breathalyser

There’s one thing worse than singing Angels while drunk – driving

This is the best choice of car for Friday nights - unless you fancy getting nicked

THERE are several things, I’ve long maintained, that I can do marginally better when I’m slightly smashed.

Singing Angels, for instance. There is not a chance on earth that I’d attempt the high notes on Robbie Williams’ teary-eyed ballad in the cold, sober light of day, but given a single malt or three I might just be tempted to belt it out in front of a pub full of strangers on a Friday night. I’m dreadful at pool too, but I remain steadfastly convinced that my ability to master a cue improves ever so slightly midway through pint number three.

But my control of a Citroen C1 – or any other car, for that matter – most definitely doesn’t, so I’m amazed that so many people still attempt it. In 2016, the most recent year for which figures are available, some 59,000 of us either took a breathalyser test and failed or simply refused to bother altogether. That means that on average there are at least 160 people a day taking to Her Majesty’s highway who are convinced that they are X Factor-worthy pool champions. If they drive as badly as they sing, that’s a terrifying thought.

Which is why the Department for Transport is cracking down on it by announcing a competition – and it’s not for who can down the most Frosty Jacks before hopping behind the wheel of a Volkswagen Polo. The £350,000 prize will go to whichever company invents a mobile breathalyser so accurate that it can determine your smashed-ness without a subsequent trip to the nearest police station, and have it fitted it to a police car near you within the next 18 months. The lucky few on the raggedy edge of being hammered will no longer be able to sober up in the back of a marked Vauxhall Insignia, en-route to walking (well, swaying) free by the skin of their teeth. It will mean you’ll be done for drink-driving, well and comprehensively, on the spot.

Bring it on, I say. I’ll defend to the death my right to wander into a nightclub while a teeny bit tipsy and dance to the Grease Megamix on a work night out in a way that I’ll almost certainly regret the following morning, but no one in that state should be behind the wheel. If more accurate breathalysers make it a cast-iron certainty that you’ll get nicked, then that’s got to a good thing.

And anyway, there are plenty of cars that you can happily commandeer if belting through Angels badly is your thing. They’re called taxis.

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SEAT’s safety-conscious Leon – Guardian Angel or gadget overkill?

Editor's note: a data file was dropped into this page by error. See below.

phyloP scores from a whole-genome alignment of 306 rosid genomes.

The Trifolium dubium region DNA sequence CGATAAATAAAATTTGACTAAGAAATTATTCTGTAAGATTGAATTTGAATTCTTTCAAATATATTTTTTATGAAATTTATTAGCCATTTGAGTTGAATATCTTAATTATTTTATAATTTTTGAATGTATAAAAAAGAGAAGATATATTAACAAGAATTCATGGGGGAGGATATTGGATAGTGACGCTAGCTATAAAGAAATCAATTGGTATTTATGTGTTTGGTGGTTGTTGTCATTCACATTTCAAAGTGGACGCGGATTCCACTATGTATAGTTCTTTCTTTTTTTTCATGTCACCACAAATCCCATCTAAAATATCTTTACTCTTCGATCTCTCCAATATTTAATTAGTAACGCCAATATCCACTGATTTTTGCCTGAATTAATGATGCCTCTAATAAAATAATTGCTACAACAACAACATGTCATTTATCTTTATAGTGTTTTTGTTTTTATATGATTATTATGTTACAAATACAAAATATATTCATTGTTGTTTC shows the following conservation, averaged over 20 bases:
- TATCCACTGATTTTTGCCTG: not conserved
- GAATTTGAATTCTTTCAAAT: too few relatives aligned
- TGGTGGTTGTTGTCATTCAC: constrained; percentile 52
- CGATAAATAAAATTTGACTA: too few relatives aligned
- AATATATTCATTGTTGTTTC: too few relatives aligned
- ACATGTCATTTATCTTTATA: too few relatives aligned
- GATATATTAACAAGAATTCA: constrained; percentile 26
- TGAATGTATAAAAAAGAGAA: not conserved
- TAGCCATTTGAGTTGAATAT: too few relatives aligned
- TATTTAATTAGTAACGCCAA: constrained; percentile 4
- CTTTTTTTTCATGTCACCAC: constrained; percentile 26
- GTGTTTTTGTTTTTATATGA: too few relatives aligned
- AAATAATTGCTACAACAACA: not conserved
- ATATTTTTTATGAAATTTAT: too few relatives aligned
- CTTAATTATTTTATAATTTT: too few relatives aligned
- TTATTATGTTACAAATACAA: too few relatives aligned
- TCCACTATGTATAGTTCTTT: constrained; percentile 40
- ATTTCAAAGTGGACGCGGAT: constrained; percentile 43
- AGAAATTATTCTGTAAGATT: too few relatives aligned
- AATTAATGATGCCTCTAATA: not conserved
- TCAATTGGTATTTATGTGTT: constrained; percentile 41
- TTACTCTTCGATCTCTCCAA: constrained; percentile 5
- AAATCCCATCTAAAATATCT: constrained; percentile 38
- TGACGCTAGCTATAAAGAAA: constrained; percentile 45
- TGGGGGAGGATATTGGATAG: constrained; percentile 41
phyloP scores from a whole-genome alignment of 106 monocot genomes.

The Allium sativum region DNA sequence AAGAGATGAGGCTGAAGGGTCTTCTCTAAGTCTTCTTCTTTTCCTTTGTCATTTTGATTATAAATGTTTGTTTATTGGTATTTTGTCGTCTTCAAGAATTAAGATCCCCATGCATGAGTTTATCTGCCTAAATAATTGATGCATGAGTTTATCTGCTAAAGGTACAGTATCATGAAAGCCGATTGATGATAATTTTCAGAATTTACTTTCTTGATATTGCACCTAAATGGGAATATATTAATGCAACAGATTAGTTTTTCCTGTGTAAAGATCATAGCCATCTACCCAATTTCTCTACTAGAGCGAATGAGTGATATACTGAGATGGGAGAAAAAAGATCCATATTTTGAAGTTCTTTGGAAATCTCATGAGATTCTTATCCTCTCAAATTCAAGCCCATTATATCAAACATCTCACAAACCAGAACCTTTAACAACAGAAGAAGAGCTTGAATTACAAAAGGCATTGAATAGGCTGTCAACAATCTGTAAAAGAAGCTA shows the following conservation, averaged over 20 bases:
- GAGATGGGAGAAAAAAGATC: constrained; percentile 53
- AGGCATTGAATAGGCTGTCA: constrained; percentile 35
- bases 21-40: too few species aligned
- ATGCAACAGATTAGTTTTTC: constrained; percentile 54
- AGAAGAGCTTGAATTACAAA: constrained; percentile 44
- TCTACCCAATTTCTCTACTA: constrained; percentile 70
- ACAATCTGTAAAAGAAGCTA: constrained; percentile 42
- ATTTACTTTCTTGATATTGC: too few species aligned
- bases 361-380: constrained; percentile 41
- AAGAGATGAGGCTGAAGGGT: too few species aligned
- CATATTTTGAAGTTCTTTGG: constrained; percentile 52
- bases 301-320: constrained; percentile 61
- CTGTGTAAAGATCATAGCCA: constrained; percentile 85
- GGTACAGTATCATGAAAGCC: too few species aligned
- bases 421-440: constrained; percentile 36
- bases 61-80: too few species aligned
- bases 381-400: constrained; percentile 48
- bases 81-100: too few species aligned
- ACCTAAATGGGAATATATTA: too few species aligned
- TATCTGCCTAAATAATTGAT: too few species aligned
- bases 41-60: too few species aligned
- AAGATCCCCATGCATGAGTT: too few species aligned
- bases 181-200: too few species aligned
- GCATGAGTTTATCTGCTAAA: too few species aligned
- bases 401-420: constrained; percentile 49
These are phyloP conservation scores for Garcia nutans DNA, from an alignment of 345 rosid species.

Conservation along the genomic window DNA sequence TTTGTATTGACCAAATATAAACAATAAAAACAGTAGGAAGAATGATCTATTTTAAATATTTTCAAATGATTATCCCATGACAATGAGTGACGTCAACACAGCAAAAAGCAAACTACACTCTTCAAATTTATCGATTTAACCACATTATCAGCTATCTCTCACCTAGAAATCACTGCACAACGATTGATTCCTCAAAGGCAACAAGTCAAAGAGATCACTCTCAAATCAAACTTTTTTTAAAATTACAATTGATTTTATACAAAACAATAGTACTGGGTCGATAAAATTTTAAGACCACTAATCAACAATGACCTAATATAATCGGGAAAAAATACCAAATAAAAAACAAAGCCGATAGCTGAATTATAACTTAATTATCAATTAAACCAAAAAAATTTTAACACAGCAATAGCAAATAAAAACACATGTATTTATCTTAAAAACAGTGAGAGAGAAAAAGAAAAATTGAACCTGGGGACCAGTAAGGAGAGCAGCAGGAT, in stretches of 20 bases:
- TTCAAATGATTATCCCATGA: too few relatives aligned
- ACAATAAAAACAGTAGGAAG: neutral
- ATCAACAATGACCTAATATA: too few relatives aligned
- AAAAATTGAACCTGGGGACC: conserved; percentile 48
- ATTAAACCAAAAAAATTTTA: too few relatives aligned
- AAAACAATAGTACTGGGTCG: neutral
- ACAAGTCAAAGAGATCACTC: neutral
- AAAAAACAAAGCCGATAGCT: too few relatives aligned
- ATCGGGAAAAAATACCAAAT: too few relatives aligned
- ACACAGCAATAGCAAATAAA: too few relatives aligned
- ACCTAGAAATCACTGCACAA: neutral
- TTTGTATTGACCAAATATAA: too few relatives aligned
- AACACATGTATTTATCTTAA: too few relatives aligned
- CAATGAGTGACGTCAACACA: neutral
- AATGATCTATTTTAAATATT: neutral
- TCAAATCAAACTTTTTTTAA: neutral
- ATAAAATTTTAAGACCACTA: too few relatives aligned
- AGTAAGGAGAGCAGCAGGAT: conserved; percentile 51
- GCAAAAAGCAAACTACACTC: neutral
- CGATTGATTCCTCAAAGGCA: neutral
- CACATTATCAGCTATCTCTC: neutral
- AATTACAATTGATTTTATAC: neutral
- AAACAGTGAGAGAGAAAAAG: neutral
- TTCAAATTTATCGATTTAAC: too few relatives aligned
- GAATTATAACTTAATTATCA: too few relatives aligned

SEAT is now displaying its new Leon safety car at motor shows

A SEAT Toledo, a sun-kissed dual carriageway and a few generous dollops of over-confidence are all you need. Forget track days; if you want to experience some on-the-edge motoring just hop into a taxi at Barcelona Airport.

Every time I’ve ever taken the journey it’s been exciting and terrifying in equal measure, because the chap behind the wheel drives like a stunt double from one of the Bourne movies. There’s tailgating, brave overtakes, questionable undertakes and last minute manouveres that’d make an F1 driver wince. I’m never sure whether to give the taxi firm’s number to the police or to Red Bull’s talent spotters.

Yet it’s obvious that someone at SEAT’s headquarters – based just up the road from Barcelona, of course – has partaken in a few of these pulse-raising outings too. Because it’s just come up with a car that on the face of it aspires to make all of us safer, but is surely engineered entirely with Mediterranean taxi drivers in mind.

On the outset its new experimental car is ostensibly a Leon hatchback but it has no fewer than 19 safety systems on-hand to make sure you don’t bin it into the central reservation, which when used in conjunction become what SEAT calls its Guardian Angel mode.

Deep breath. It includes a built-in breathalyser that won’t let you start the car if it detects any hints of John Smiths or hears you bigging up some bloke you met two hours earlier as your new best mate; an eye sensor that tracks your peepers to make sure you aren’t about to nod off; a voice assistant that gives you a patronising pep talk if you’re doing more than thirty, and a system that lets your mum set the speed limit remotely when you’re popping to the shops in it. At least that way you can’t be grounded for misbehaving in it. Oh, and of course there are black boxes monitoring your every move.

Obviously if all 19 of these high-tech helping hands do make into every taxi in the whole of Catalunya then I’ll be able to depart the airport a bit more confident that I’ll make it into Barcelona intact, but I worry if SEAT genuinely thinks this is the future of driving. Don’t get me wrong, I’m all for safer driving, but festoon a car with this much mumsy gadgetry and I worry the impression it’ll give is that you needn’t bother with sharpening up your own skills. Why bother when your Guardian Angel has got things covered?

Let’s have gadgets later and proper, in-depth driving tuition first. Starting with my taxi-driving chum, naturally…